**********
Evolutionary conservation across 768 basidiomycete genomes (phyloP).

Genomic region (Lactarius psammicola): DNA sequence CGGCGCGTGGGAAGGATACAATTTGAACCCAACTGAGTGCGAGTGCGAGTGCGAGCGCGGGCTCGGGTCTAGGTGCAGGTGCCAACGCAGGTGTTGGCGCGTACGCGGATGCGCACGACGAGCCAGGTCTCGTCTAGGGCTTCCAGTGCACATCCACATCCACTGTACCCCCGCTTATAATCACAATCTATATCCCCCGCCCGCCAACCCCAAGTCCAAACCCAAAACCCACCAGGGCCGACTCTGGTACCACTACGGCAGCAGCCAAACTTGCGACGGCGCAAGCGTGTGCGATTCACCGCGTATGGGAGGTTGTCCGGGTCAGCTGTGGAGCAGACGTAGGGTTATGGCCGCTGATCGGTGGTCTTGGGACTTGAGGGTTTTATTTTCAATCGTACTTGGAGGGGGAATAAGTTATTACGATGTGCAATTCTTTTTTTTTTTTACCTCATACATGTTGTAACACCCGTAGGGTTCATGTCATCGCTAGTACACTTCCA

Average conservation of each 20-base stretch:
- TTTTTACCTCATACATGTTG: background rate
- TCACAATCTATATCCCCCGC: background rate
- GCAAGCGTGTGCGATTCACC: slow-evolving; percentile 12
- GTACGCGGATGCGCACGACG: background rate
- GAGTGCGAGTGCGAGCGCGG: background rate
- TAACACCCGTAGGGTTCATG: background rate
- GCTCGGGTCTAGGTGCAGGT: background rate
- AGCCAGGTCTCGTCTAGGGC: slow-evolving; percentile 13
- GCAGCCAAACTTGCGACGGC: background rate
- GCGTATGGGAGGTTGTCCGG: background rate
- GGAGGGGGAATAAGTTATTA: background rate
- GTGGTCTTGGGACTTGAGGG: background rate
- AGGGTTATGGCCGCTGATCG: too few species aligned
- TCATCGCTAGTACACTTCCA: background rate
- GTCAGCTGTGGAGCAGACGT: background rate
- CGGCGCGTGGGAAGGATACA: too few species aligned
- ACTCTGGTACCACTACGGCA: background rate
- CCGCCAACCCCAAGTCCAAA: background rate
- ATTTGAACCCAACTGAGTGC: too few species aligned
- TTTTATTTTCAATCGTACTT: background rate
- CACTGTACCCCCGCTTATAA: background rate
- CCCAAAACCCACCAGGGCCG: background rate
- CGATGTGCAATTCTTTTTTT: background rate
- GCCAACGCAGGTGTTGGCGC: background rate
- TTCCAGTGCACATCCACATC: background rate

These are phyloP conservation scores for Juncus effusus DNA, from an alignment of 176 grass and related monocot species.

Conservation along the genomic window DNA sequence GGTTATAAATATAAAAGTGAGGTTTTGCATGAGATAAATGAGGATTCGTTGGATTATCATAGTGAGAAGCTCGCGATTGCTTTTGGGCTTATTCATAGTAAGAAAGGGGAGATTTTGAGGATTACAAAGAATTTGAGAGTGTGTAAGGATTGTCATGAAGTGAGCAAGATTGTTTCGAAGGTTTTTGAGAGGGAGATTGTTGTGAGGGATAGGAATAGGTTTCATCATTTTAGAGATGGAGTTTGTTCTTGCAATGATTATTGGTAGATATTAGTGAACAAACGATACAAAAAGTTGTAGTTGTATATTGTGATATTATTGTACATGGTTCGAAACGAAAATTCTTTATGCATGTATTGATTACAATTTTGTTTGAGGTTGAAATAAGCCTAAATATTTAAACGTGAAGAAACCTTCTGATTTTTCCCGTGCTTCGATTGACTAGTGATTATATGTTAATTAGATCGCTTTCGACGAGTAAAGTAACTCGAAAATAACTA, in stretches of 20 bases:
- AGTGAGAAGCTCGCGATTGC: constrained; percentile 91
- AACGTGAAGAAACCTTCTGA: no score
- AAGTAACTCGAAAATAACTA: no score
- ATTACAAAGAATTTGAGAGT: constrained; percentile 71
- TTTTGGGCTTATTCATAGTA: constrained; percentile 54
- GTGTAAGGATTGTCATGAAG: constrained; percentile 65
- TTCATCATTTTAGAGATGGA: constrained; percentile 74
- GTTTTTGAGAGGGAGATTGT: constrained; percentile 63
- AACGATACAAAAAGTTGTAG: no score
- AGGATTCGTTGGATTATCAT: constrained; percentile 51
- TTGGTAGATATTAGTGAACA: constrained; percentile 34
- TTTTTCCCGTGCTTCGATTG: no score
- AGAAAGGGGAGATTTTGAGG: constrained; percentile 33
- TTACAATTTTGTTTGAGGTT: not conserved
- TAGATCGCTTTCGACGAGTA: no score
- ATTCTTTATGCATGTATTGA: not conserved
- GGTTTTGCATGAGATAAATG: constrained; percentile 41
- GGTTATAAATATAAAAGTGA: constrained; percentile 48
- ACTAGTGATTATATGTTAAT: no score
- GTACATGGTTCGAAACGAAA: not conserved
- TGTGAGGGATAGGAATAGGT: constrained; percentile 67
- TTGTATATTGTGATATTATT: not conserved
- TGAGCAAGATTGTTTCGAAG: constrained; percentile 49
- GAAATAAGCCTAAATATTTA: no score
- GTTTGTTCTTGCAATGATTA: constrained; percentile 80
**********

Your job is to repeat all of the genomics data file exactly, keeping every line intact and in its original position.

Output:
Evolutionary conservation across 768 basidiomycete genomes (phyloP).

Genomic region (Lactarius psammicola): DNA sequence CGGCGCGTGGGAAGGATACAATTTGAACCCAACTGAGTGCGAGTGCGAGTGCGAGCGCGGGCTCGGGTCTAGGTGCAGGTGCCAACGCAGGTGTTGGCGCGTACGCGGATGCGCACGACGAGCCAGGTCTCGTCTAGGGCTTCCAGTGCACATCCACATCCACTGTACCCCCGCTTATAATCACAATCTATATCCCCCGCCCGCCAACCCCAAGTCCAAACCCAAAACCCACCAGGGCCGACTCTGGTACCACTACGGCAGCAGCCAAACTTGCGACGGCGCAAGCGTGTGCGATTCACCGCGTATGGGAGGTTGTCCGGGTCAGCTGTGGAGCAGACGTAGGGTTATGGCCGCTGATCGGTGGTCTTGGGACTTGAGGGTTTTATTTTCAATCGTACTTGGAGGGGGAATAAGTTATTACGATGTGCAATTCTTTTTTTTTTTTACCTCATACATGTTGTAACACCCGTAGGGTTCATGTCATCGCTAGTACACTTCCA

Average conservation of each 20-base stretch:
- TTTTTACCTCATACATGTTG: background rate
- TCACAATCTATATCCCCCGC: background rate
- GCAAGCGTGTGCGATTCACC: slow-evolving; percentile 12
- GTACGCGGATGCGCACGACG: background rate
- GAGTGCGAGTGCGAGCGCGG: background rate
- TAACACCCGTAGGGTTCATG: background rate
- GCTCGGGTCTAGGTGCAGGT: background rate
- AGCCAGGTCTCGTCTAGGGC: slow-evolving; percentile 13
- GCAGCCAAACTTGCGACGGC: background rate
- GCGTATGGGAGGTTGTCCGG: background rate
- GGAGGGGGAATAAGTTATTA: background rate
- GTGGTCTTGGGACTTGAGGG: background rate
- AGGGTTATGGCCGCTGATCG: too few species aligned
- TCATCGCTAGTACACTTCCA: background rate
- GTCAGCTGTGGAGCAGACGT: background rate
- CGGCGCGTGGGAAGGATACA: too few species aligned
- ACTCTGGTACCACTACGGCA: background rate
- CCGCCAACCCCAAGTCCAAA: background rate
- ATTTGAACCCAACTGAGTGC: too few species aligned
- TTTTATTTTCAATCGTACTT: background rate
- CACTGTACCCCCGCTTATAA: background rate
- CCCAAAACCCACCAGGGCCG: background rate
- CGATGTGCAATTCTTTTTTT: background rate
- GCCAACGCAGGTGTTGGCGC: background rate
- TTCCAGTGCACATCCACATC: background rate

These are phyloP conservation scores for Juncus effusus DNA, from an alignment of 176 grass and related monocot species.

Conservation along the genomic window DNA sequence GGTTATAAATATAAAAGTGAGGTTTTGCATGAGATAAATGAGGATTCGTTGGATTATCATAGTGAGAAGCTCGCGATTGCTTTTGGGCTTATTCATAGTAAGAAAGGGGAGATTTTGAGGATTACAAAGAATTTGAGAGTGTGTAAGGATTGTCATGAAGTGAGCAAGATTGTTTCGAAGGTTTTTGAGAGGGAGATTGTTGTGAGGGATAGGAATAGGTTTCATCATTTTAGAGATGGAGTTTGTTCTTGCAATGATTATTGGTAGATATTAGTGAACAAACGATACAAAAAGTTGTAGTTGTATATTGTGATATTATTGTACATGGTTCGAAACGAAAATTCTTTATGCATGTATTGATTACAATTTTGTTTGAGGTTGAAATAAGCCTAAATATTTAAACGTGAAGAAACCTTCTGATTTTTCCCGTGCTTCGATTGACTAGTGATTATATGTTAATTAGATCGCTTTCGACGAGTAAAGTAACTCGAAAATAACTA, in stretches of 20 bases:
- AGTGAGAAGCTCGCGATTGC: constrained; percentile 91
- AACGTGAAGAAACCTTCTGA: no score
- AAGTAACTCGAAAATAACTA: no score
- ATTACAAAGAATTTGAGAGT: constrained; percentile 71
- TTTTGGGCTTATTCATAGTA: constrained; percentile 54
- GTGTAAGGATTGTCATGAAG: constrained; percentile 65
- TTCATCATTTTAGAGATGGA: constrained; percentile 74
- GTTTTTGAGAGGGAGATTGT: constrained; percentile 63
- AACGATACAAAAAGTTGTAG: no score
- AGGATTCGTTGGATTATCAT: constrained; percentile 51
- TTGGTAGATATTAGTGAACA: constrained; percentile 34
- TTTTTCCCGTGCTTCGATTG: no score
- AGAAAGGGGAGATTTTGAGG: constrained; percentile 33
- TTACAATTTTGTTTGAGGTT: not conserved
- TAGATCGCTTTCGACGAGTA: no score
- ATTCTTTATGCATGTATTGA: not conserved
- GGTTTTGCATGAGATAAATG: constrained; percentile 41
- GGTTATAAATATAAAAGTGA: constrained; percentile 48
- ACTAGTGATTATATGTTAAT: no score
- GTACATGGTTCGAAACGAAA: not conserved
- TGTGAGGGATAGGAATAGGT: constrained; percentile 67
- TTGTATATTGTGATATTATT: not conserved
- TGAGCAAGATTGTTTCGAAG: constrained; percentile 49
- GAAATAAGCCTAAATATTTA: no score
- GTTTGTTCTTGCAATGATTA: constrained; percentile 80